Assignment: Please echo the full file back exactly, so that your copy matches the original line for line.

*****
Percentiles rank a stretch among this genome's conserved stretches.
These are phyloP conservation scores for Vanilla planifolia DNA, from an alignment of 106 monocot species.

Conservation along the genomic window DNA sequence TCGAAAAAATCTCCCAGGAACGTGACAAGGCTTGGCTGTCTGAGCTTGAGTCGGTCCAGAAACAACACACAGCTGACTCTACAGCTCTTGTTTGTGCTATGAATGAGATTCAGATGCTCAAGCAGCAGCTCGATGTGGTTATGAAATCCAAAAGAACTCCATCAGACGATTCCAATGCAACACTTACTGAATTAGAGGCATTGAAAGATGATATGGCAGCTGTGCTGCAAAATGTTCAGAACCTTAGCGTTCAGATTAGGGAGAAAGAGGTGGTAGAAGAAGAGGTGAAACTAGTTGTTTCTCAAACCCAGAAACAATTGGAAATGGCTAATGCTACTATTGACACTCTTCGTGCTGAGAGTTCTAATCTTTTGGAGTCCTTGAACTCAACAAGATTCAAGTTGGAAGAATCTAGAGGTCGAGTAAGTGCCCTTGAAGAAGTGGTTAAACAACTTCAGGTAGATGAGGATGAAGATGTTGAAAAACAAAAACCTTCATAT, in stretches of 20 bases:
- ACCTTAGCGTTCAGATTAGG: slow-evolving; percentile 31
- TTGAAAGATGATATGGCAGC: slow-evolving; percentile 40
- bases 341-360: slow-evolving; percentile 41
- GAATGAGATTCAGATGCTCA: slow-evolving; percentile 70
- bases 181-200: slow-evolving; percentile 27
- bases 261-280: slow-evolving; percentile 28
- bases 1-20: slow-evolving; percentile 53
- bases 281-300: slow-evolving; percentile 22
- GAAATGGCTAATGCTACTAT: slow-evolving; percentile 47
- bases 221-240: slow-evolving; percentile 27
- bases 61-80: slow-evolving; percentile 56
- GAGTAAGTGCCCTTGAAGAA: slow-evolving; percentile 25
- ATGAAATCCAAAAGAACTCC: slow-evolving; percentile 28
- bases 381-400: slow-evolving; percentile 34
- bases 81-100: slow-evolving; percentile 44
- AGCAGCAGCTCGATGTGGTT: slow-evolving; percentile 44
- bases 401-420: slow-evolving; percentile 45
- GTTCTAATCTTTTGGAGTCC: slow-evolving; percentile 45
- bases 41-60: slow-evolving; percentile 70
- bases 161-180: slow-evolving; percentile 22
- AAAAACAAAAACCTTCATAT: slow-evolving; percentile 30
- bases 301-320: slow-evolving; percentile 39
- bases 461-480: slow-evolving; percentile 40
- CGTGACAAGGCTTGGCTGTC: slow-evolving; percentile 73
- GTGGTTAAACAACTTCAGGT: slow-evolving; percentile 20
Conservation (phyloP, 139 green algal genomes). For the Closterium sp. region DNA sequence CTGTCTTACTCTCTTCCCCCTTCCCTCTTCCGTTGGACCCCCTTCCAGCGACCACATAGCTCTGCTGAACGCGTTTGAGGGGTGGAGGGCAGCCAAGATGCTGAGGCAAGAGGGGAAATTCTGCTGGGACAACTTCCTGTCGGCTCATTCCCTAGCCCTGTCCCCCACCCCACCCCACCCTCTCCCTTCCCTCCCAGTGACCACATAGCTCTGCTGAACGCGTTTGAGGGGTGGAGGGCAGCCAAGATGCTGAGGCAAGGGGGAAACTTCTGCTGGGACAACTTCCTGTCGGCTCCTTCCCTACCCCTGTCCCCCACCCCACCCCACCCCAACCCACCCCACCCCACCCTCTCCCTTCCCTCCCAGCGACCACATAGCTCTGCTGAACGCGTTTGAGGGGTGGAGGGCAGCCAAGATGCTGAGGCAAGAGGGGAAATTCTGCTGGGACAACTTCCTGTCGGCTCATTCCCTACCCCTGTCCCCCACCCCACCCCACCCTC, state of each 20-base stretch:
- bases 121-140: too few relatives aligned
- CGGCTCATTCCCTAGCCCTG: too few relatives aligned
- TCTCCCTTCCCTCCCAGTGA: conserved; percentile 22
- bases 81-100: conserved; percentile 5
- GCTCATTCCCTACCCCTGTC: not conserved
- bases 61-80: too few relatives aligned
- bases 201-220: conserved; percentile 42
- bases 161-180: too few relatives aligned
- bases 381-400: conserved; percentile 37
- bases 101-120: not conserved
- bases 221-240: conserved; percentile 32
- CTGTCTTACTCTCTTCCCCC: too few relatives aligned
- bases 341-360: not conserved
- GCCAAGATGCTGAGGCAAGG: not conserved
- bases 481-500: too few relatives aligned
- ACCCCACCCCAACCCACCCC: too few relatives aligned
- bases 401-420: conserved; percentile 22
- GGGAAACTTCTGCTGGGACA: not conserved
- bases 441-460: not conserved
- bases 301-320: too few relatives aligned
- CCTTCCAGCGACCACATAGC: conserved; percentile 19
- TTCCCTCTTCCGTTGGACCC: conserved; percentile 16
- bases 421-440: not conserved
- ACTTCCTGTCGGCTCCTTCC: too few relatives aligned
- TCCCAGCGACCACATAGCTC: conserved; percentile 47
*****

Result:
Percentiles rank a stretch among this genome's conserved stretches.
These are phyloP conservation scores for Vanilla planifolia DNA, from an alignment of 106 monocot species.

Conservation along the genomic window DNA sequence TCGAAAAAATCTCCCAGGAACGTGACAAGGCTTGGCTGTCTGAGCTTGAGTCGGTCCAGAAACAACACACAGCTGACTCTACAGCTCTTGTTTGTGCTATGAATGAGATTCAGATGCTCAAGCAGCAGCTCGATGTGGTTATGAAATCCAAAAGAACTCCATCAGACGATTCCAATGCAACACTTACTGAATTAGAGGCATTGAAAGATGATATGGCAGCTGTGCTGCAAAATGTTCAGAACCTTAGCGTTCAGATTAGGGAGAAAGAGGTGGTAGAAGAAGAGGTGAAACTAGTTGTTTCTCAAACCCAGAAACAATTGGAAATGGCTAATGCTACTATTGACACTCTTCGTGCTGAGAGTTCTAATCTTTTGGAGTCCTTGAACTCAACAAGATTCAAGTTGGAAGAATCTAGAGGTCGAGTAAGTGCCCTTGAAGAAGTGGTTAAACAACTTCAGGTAGATGAGGATGAAGATGTTGAAAAACAAAAACCTTCATAT, in stretches of 20 bases:
- ACCTTAGCGTTCAGATTAGG: slow-evolving; percentile 31
- TTGAAAGATGATATGGCAGC: slow-evolving; percentile 40
- bases 341-360: slow-evolving; percentile 41
- GAATGAGATTCAGATGCTCA: slow-evolving; percentile 70
- bases 181-200: slow-evolving; percentile 27
- bases 261-280: slow-evolving; percentile 28
- bases 1-20: slow-evolving; percentile 53
- bases 281-300: slow-evolving; percentile 22
- GAAATGGCTAATGCTACTAT: slow-evolving; percentile 47
- bases 221-240: slow-evolving; percentile 27
- bases 61-80: slow-evolving; percentile 56
- GAGTAAGTGCCCTTGAAGAA: slow-evolving; percentile 25
- ATGAAATCCAAAAGAACTCC: slow-evolving; percentile 28
- bases 381-400: slow-evolving; percentile 34
- bases 81-100: slow-evolving; percentile 44
- AGCAGCAGCTCGATGTGGTT: slow-evolving; percentile 44
- bases 401-420: slow-evolving; percentile 45
- GTTCTAATCTTTTGGAGTCC: slow-evolving; percentile 45
- bases 41-60: slow-evolving; percentile 70
- bases 161-180: slow-evolving; percentile 22
- AAAAACAAAAACCTTCATAT: slow-evolving; percentile 30
- bases 301-320: slow-evolving; percentile 39
- bases 461-480: slow-evolving; percentile 40
- CGTGACAAGGCTTGGCTGTC: slow-evolving; percentile 73
- GTGGTTAAACAACTTCAGGT: slow-evolving; percentile 20
Conservation (phyloP, 139 green algal genomes). For the Closterium sp. region DNA sequence CTGTCTTACTCTCTTCCCCCTTCCCTCTTCCGTTGGACCCCCTTCCAGCGACCACATAGCTCTGCTGAACGCGTTTGAGGGGTGGAGGGCAGCCAAGATGCTGAGGCAAGAGGGGAAATTCTGCTGGGACAACTTCCTGTCGGCTCATTCCCTAGCCCTGTCCCCCACCCCACCCCACCCTCTCCCTTCCCTCCCAGTGACCACATAGCTCTGCTGAACGCGTTTGAGGGGTGGAGGGCAGCCAAGATGCTGAGGCAAGGGGGAAACTTCTGCTGGGACAACTTCCTGTCGGCTCCTTCCCTACCCCTGTCCCCCACCCCACCCCACCCCAACCCACCCCACCCCACCCTCTCCCTTCCCTCCCAGCGACCACATAGCTCTGCTGAACGCGTTTGAGGGGTGGAGGGCAGCCAAGATGCTGAGGCAAGAGGGGAAATTCTGCTGGGACAACTTCCTGTCGGCTCATTCCCTACCCCTGTCCCCCACCCCACCCCACCCTC, state of each 20-base stretch:
- bases 121-140: too few relatives aligned
- CGGCTCATTCCCTAGCCCTG: too few relatives aligned
- TCTCCCTTCCCTCCCAGTGA: conserved; percentile 22
- bases 81-100: conserved; percentile 5
- GCTCATTCCCTACCCCTGTC: not conserved
- bases 61-80: too few relatives aligned
- bases 201-220: conserved; percentile 42
- bases 161-180: too few relatives aligned
- bases 381-400: conserved; percentile 37
- bases 101-120: not conserved
- bases 221-240: conserved; percentile 32
- CTGTCTTACTCTCTTCCCCC: too few relatives aligned
- bases 341-360: not conserved
- GCCAAGATGCTGAGGCAAGG: not conserved
- bases 481-500: too few relatives aligned
- ACCCCACCCCAACCCACCCC: too few relatives aligned
- bases 401-420: conserved; percentile 22
- GGGAAACTTCTGCTGGGACA: not conserved
- bases 441-460: not conserved
- bases 301-320: too few relatives aligned
- CCTTCCAGCGACCACATAGC: conserved; percentile 19
- TTCCCTCTTCCGTTGGACCC: conserved; percentile 16
- bases 421-440: not conserved
- ACTTCCTGTCGGCTCCTTCC: too few relatives aligned
- TCCCAGCGACCACATAGCTC: conserved; percentile 47